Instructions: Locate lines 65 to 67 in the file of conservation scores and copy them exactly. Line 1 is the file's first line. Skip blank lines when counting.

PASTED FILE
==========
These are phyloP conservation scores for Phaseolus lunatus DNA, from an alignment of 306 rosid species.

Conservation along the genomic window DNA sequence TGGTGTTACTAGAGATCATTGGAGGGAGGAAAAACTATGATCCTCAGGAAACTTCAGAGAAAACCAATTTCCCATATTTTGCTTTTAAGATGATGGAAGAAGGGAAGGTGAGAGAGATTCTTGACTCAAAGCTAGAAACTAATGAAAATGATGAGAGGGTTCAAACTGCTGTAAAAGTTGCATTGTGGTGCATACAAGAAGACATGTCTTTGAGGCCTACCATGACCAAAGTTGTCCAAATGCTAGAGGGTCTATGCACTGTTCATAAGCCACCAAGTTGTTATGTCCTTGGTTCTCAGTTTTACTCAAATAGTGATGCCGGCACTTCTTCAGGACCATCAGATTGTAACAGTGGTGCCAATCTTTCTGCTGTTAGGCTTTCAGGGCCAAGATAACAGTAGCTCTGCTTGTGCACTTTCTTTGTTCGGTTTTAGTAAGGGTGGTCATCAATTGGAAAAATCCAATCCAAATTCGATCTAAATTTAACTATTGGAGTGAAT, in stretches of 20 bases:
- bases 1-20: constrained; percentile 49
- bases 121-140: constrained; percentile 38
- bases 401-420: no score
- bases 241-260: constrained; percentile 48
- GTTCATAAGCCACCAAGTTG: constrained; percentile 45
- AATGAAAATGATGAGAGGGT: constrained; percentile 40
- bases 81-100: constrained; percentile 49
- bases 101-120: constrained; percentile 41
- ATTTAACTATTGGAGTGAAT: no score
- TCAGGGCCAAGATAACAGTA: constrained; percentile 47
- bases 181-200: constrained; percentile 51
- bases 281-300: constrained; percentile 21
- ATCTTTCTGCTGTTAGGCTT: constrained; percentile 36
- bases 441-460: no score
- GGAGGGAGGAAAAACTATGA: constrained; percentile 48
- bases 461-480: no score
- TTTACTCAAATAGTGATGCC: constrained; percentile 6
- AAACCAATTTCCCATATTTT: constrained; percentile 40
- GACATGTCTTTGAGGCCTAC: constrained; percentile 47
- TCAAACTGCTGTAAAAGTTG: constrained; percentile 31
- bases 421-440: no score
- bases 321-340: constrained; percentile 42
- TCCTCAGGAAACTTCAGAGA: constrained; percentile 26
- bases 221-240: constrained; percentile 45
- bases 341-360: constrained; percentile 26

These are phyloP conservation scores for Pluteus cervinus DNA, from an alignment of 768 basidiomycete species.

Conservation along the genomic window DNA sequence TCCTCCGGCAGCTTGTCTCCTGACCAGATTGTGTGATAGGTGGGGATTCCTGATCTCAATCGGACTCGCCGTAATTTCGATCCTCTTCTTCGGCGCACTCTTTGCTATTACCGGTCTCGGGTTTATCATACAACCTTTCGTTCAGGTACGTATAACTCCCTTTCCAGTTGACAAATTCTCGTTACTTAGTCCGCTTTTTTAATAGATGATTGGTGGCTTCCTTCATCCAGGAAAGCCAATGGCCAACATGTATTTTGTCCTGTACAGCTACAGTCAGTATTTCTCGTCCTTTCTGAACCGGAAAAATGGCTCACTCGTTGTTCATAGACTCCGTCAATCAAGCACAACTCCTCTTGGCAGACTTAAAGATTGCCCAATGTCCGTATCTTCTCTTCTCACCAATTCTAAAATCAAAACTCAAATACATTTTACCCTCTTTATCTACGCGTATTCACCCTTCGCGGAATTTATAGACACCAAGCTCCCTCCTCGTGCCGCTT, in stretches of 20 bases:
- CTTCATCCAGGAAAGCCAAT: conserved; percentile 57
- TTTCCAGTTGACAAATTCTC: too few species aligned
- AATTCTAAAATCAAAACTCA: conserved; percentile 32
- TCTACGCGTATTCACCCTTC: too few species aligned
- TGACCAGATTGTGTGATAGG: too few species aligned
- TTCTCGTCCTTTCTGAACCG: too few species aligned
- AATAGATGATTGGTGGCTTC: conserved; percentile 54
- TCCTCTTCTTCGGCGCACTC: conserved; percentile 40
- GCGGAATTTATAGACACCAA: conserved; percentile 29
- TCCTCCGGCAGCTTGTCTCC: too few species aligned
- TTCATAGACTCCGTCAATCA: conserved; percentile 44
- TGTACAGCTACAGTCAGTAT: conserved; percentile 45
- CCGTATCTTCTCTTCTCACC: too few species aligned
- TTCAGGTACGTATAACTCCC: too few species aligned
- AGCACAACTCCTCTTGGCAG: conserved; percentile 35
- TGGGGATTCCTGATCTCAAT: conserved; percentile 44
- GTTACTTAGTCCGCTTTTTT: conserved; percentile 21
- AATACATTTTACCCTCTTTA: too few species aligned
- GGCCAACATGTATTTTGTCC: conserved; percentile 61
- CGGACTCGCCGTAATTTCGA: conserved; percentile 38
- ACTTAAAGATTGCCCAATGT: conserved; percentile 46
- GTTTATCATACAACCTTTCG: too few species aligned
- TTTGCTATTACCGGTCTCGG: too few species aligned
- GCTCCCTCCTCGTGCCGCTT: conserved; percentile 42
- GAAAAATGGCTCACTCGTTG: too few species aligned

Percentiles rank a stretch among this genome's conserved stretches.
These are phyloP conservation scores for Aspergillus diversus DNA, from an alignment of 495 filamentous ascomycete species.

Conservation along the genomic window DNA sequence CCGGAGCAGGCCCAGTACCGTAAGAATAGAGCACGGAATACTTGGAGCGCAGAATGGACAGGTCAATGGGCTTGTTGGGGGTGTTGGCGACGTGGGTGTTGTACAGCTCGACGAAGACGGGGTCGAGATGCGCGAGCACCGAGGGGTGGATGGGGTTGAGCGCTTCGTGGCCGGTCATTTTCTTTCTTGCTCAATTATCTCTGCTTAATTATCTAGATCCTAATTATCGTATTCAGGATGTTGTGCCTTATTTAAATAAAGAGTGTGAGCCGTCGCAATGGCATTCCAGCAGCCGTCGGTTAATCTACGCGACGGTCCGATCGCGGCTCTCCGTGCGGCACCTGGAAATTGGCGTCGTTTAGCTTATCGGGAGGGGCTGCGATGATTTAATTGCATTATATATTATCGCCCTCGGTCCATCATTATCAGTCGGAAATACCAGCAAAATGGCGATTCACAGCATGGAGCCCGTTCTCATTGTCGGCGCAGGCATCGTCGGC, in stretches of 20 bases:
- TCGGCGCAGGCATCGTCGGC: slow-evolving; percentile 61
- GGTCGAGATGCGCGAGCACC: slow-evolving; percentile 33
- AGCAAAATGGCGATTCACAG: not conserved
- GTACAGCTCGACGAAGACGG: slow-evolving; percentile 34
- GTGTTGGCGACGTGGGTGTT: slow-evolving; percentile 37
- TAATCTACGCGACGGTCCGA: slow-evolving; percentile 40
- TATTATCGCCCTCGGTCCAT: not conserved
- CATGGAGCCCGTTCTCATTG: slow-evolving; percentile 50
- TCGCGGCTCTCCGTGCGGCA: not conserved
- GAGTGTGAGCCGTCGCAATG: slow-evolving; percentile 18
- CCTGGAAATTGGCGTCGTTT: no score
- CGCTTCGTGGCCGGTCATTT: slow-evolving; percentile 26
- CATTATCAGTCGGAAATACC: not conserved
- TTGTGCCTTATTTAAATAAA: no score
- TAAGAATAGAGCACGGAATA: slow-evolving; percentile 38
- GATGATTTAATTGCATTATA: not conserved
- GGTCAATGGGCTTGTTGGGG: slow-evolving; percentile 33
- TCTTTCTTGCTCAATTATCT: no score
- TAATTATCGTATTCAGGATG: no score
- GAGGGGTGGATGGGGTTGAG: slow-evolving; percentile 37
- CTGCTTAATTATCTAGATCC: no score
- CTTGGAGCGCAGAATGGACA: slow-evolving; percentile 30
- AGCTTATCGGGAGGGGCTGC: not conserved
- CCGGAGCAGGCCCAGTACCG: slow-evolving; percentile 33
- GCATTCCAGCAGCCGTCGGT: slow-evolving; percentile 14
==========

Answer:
- CATGGAGCCCGTTCTCATTG: slow-evolving; percentile 50
- TCGCGGCTCTCCGTGCGGCA: not conserved
- GAGTGTGAGCCGTCGCAATG: slow-evolving; percentile 18